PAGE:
Pivot have really hit the mark with the short rear end on this thing, and the Switchblade is super responsive. Climbing higher into rockier, more technical terrain, minimal rider input is required to negotiate even the most heinous lines. Despite the very slack head angle, lifting the front end, or cornering tightly is done with the agility of a much nimbler bike that the Switchblade would seem on paper. The ability of the Maxxis Rekon+ tyres to maintain climbing traction is pretty nuts. If you are the kind of rider that struggles a bit with body position when climbing the Switchblade will likely smooth a fair bit of that out. 

As you’d expect from a bike this slack, with this much travel and traction to match, descending is where the Switchblade really shines. Hitting chunky rock gardens at speed, the DW rear end and supple tyres eat up just about everything, though care does need to be taken to get the balance between tyre pressure and suspension set up just right. Too much tyre pressure and the suspension does all the work, but the tyres can seem a little bouncy. Tyres too soft and you’ll rim out before the suspension even gets a chance to do anything. After getting caried away and smacking the rim a couple of times on the downhills I was able to settle on 16psi rear and 14 front. I have the DT Swiss XM551 rims on one of my personal bikes and can speak to their long term durability. I did feel I could notice a small amount of flex through the rear end, but I was not the first to test this bike and after a bit of a wheel tension that irk was unnoticeable for the remainder of the test. 

Given the minimal amount of input that’s necessary to get the Switchblade moving around, manualing through sections, or bunnyhopping them entirely was a piece of cake. One thing that those new to Plus bikes may find a little difficult to get used to is that the Switchblade doesn’t slide around much. Prior to this test I had been riding a bike with 2.4 tyres mounted and entering berms a little tight and letting it drift out into the deep part of the turns is a lot of fun. Not happening on the Switchblade though, as this thing goes where you point it. All the time.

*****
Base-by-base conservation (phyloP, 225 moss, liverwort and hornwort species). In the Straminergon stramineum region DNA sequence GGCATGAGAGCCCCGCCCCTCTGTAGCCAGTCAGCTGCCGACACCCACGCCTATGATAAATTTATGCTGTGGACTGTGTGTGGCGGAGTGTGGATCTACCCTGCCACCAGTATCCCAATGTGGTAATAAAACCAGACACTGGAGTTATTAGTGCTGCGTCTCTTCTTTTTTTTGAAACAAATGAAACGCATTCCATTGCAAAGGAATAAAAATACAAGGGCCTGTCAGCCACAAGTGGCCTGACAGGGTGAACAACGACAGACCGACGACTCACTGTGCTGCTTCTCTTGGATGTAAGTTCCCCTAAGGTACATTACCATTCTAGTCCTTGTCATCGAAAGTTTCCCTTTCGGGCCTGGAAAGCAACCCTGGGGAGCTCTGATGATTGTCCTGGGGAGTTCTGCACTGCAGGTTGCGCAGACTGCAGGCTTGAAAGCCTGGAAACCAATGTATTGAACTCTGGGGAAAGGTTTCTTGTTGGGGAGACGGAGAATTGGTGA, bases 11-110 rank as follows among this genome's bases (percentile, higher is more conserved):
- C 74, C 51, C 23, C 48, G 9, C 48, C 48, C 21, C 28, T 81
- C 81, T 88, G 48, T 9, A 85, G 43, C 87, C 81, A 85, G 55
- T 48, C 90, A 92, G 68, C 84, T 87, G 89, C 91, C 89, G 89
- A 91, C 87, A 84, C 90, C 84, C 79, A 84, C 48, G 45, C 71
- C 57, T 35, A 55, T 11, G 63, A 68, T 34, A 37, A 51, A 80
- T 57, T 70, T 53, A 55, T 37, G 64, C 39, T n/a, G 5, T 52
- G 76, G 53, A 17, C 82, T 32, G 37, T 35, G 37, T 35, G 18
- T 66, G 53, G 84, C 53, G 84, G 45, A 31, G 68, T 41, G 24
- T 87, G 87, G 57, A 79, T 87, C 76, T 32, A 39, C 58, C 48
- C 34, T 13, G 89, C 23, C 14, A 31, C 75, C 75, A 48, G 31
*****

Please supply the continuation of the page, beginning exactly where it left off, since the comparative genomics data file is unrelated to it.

I did feel like the standard 740mm handlebar was very slightly on the narrow side for a bike this capable, but that’s all down to personal preference and mine is for 760mm bars. I’d also really like to have a play with this thing set up with a 160mm fork, though time contraints made that impossible for now. Shifting wise the Shimano drivetrain was faultless throughout though it is worth noting that the One Up 45 tooth kit is designed for use with the 11-40 cassettes, rather than the 42 that comes standard and I did notice the gap between the two lowest gears was negligible. These are all things your Pivot dealer ought to be able to remedy for you quite simply though. 

Our Take
Pivot have proved why they have risen to be one of the Big Dogs of mountain bike innovation. The Switchblade is not going to appeal to everyone but it is versatile, extremely capable and quite effortless to ride and the Switchblade Pro 27.5+ should definitely be on your list to check out if you’re looking for a bike to give you that hit of extra confidence and help you grow as a rider. 

MODEL Switchblade
RRP $9790
WEIGHT 13.4kg as tested
FROM jetblackproducts.com

Available XS, S, M, L, XL




Fox Float Factory DPS


Fox 36 Factory 150mm Boost 


Shimano XTR 11sp GS


Shimano XT 8000 11sp


Shimano XT 8000


RaceFace Aeffect SLw/30t ring


Pivot Phoenix carbon 740mm

STEM Phoenix trail enduro
SEATPOST KS Lev Integra tested (Fox transfer full spec)
CASSETTE Shimano XT 11sp 11 - 42 w/ One Up 45 kit
WHEELSET DT Swiss XM series 40mm internal
TYRES Maccis Rekon 27.5x2.8